Something old, something new... it's not just a tradition for young brides to call down good luck for their marriage, it's also a recipe for success in booze-making. Today we'll explore two new spirits that look back towards inherited traditions and also push forward into new territory. Rum is particularly fitting for this Janus-faced endeavor on American shores, as it's one of the new world spirits with a unique place in colonial history (see our Guide to Rum for a refresher course in all things rum), while rye is making a strong run to reclaim its pride of place as a premier American drink.
Bully Boy Distillers Boston Rum
Boston's Bully Boy Distillers come from an almost-forgotten tradition of booze makers. During Prohibition, their family farm was a vault for illegal produced local spirits such as "Medford Rum," and "Cow Whiskey." The rediscovery of this stockpile some 70 years later inspired brothers Will and Dave Willis to make their own contribution to the Boston area craft distilling legacy.
The most exciting product of their lineup is the recently released Boston Rum. While many rums are distilled from low grade industrial molasses, the Boston Rum comes from blackstrap molasses, sourced from a sugar refinery in New Orleans. Darker and more robust than normal molasses, this heavy, nutrient-rich syrup is what remains after the final extraction of sugar from raw sugar cane. Using blackstrap as the base lends an extra degree of funkiness and character to the rum, though the spirit is tamed through aging in mostly used bourbon barrels. But a small percentage of rum is aged in red wine barrel and incorporated into the final blend, providing a bit of color and fruity flavor.
Bottled at 80 proof, it's a happy compromise between sweeter, lighter styles of rum and the aggressive bite of a rhum agricole. The vanilla-laced sent carries a hit of grassy funkiness (think lawn trimmings after they've sat out in the rain and sun for a few days). The flavor starts classic and sweet but has a unique twist of stone fruit and dark berries from the wine barrel finish.
It's tasty to sip and a pretty versatile mixer, adding just the right amount of panache to a Dark and Stormy, or throwing down in a rum Old Fashioned (just rum, a few dashes of Angostura bitters, a drop of simple syrup and a splash of water, shaken on the rocks). At $31, a bottle it's a bargain for a piece of New England history and a distinctive take on the spirit.
Angel's Envy Rye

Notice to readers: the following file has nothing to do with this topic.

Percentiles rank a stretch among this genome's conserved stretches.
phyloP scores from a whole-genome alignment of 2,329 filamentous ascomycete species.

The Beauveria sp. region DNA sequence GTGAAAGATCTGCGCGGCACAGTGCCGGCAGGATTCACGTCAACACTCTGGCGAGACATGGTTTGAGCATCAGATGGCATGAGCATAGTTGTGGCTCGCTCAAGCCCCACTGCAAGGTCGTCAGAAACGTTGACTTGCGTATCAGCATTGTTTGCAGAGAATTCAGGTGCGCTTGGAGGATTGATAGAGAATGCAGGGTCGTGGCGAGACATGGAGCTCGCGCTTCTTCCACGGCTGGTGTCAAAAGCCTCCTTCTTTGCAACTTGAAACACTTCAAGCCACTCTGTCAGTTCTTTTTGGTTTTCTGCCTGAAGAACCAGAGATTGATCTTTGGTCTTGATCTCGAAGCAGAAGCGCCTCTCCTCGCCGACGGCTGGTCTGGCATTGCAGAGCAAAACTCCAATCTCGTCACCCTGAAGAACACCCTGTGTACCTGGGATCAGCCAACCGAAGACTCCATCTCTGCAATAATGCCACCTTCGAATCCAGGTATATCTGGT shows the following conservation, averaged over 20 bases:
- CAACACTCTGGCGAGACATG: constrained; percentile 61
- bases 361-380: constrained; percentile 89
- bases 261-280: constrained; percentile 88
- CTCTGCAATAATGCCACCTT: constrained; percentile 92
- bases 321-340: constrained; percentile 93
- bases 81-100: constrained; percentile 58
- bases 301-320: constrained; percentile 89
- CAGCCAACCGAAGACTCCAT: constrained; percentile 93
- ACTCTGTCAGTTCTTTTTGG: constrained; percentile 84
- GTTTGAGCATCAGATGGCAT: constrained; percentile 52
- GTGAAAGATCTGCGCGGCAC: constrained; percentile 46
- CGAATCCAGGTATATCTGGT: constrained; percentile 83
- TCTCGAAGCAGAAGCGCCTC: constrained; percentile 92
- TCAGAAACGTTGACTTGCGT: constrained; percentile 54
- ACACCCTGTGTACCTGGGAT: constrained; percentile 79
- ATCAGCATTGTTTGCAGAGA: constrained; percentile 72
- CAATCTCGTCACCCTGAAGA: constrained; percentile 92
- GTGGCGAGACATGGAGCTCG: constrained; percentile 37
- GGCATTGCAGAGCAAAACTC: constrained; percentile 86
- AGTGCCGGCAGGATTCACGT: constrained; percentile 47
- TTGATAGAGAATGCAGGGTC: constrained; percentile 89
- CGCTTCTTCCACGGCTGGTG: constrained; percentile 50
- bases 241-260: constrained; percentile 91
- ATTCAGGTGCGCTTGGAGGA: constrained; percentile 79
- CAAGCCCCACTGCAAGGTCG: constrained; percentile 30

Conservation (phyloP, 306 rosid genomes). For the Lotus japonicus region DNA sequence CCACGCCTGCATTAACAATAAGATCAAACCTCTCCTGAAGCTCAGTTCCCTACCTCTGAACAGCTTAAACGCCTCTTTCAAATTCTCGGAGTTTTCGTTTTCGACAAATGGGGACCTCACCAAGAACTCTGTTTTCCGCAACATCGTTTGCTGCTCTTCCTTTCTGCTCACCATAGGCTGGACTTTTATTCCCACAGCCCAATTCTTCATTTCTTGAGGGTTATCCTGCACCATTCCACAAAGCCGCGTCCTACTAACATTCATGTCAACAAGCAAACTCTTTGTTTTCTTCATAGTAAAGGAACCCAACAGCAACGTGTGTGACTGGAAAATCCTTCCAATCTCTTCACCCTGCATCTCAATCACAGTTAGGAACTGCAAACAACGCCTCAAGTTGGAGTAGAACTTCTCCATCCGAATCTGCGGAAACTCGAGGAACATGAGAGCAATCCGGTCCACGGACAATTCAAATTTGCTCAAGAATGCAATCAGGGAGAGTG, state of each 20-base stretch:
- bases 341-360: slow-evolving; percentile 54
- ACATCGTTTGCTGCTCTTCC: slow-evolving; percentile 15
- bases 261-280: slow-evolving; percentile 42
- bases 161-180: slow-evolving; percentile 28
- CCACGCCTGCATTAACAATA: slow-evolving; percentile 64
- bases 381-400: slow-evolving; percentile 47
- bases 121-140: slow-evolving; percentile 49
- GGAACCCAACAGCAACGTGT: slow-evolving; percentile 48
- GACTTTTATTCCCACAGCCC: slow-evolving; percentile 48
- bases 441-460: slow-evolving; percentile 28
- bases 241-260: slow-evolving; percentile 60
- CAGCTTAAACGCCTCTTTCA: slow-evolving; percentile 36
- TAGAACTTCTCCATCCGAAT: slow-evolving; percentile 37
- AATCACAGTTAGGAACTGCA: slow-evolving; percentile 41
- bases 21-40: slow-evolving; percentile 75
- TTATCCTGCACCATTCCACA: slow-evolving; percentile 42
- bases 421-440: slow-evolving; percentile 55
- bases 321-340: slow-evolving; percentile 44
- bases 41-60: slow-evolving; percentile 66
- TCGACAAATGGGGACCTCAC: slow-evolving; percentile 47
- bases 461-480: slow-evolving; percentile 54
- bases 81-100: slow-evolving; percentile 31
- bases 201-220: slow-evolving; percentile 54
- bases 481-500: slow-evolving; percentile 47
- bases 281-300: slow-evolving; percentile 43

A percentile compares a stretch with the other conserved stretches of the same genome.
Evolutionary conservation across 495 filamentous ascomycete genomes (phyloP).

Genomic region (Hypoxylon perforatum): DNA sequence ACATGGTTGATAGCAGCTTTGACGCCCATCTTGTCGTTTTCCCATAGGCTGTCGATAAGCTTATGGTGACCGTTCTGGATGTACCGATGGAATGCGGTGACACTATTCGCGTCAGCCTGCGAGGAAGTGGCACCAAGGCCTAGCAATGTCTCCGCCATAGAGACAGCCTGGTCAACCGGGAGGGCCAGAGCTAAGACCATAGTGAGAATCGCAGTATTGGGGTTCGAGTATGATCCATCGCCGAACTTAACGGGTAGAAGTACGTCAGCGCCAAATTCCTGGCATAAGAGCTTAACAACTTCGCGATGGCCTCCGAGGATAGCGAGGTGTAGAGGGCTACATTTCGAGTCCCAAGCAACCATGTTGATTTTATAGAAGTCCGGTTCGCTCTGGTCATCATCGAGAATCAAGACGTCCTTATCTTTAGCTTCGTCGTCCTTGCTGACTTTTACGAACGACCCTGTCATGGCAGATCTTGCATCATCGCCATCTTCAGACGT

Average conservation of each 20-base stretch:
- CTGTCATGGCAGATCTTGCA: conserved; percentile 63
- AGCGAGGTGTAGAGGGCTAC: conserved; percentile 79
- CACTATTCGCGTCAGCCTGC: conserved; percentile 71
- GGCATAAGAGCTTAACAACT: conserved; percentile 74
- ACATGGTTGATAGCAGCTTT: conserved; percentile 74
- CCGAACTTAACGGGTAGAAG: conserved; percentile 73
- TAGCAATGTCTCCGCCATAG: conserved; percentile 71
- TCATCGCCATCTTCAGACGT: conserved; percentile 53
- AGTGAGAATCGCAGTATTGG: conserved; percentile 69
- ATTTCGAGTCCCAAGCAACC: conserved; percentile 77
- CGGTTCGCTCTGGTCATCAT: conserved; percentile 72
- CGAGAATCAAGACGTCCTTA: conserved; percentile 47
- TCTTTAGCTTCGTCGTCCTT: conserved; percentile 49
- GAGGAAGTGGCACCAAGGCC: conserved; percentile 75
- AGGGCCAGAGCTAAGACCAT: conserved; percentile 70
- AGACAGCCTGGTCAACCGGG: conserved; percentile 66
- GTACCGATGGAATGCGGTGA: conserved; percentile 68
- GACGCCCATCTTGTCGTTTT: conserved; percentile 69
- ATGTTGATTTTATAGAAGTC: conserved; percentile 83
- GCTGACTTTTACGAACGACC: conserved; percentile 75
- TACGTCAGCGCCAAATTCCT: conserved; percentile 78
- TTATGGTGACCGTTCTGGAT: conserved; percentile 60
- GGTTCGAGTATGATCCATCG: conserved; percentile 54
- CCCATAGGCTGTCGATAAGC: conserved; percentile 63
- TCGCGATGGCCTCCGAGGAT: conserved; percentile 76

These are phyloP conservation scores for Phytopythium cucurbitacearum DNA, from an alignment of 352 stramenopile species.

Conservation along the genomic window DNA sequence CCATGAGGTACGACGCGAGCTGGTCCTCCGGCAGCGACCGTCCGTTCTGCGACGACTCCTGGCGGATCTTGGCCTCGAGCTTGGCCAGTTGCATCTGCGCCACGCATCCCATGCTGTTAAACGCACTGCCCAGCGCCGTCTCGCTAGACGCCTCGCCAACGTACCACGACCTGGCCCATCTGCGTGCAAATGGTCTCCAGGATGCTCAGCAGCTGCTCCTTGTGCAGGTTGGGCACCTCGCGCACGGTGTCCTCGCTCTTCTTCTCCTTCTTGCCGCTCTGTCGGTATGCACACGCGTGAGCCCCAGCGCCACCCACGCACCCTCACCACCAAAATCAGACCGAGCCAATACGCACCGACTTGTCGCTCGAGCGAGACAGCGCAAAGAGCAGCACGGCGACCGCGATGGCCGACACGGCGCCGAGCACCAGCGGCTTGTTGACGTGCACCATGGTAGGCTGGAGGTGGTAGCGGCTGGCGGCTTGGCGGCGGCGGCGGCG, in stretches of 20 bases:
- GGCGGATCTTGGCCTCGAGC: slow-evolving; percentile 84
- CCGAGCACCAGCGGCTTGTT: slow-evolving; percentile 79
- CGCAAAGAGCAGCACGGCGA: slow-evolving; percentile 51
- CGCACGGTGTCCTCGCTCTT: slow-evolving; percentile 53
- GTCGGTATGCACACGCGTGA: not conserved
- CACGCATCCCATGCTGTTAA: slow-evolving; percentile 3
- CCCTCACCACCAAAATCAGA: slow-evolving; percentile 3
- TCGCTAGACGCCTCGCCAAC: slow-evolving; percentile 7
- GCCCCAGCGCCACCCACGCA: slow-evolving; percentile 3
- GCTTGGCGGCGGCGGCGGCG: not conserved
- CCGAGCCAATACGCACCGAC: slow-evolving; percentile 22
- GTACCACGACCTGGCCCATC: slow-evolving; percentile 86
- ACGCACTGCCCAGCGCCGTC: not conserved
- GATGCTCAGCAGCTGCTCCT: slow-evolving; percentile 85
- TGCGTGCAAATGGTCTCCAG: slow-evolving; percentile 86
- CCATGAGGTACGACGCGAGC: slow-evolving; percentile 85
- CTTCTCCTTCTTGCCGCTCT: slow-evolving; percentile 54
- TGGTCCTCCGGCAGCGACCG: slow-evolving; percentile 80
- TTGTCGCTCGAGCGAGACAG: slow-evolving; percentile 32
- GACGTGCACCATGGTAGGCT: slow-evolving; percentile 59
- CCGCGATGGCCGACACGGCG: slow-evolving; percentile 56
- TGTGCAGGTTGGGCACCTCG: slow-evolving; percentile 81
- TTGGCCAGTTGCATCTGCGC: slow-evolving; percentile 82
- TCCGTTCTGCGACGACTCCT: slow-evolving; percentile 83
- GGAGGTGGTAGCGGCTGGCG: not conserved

Angel's Envy first made a splash with their port-finished bourbon, so it should be no surprise that they're poised to repeat a similar formula for success with their new entry into the world of rye. Its 95% rye mashbill means the juice is most likely sourced from MGP (formerly known as LDI), the massive clearing house for many ryes currently on the market. Aged for six years in new charred American oak barrels, the rye then gets finished in specially selected Caribbean rum barrels (which were themselves formerly cognac barrels). It's the first rye that's been given the rum treatment, and as a result it's a beast entirely unlike anything out there.
As a rye, you might find this stuff a little confusing at first glance. The scent is all spice, but not grassy, biting rye spices. Instead, it offers sweet baking spices—cloves, cinnamon, molasses—and maple syrup above all. If maple syrup rye sounds good to you, seek out this bottle. If you're skeptical of that concept, then move along. I'm a lover of both rye and maple syrup (I confess, sometimes sampled straight from the bottle), and this tastes like home to me. The body is nicely chewy, and the dessert-rye hybrid keeps coming round again with gingerbread, molasses, maple, and only a hint of hot whiskey at the end.
Granted, it's not the most balanced whiskey experience of all time (or of the past few weeks), but there's nothing else that tastes remotely like this rye. It's clearly meant for sipping straight, but also uniquely suited for an amazing dessert-like twist on the Sazerac. Unfortunately, the price tag (around $70) and the rarity of this release are two major strikes, but if you are looking for a complete reinterpretation of this classic American spirit, you could do a lot worse than the Angel's Envy Rye.
About the author: Andrew Strenio is a lover of all things potable. Since sneaking his grandmother's bourbon balls, he's moved on to touring distilleries and sipping snifters. He works by day making documentary television and films for an independent production company in Brooklyn.
Samples provided for review consideration.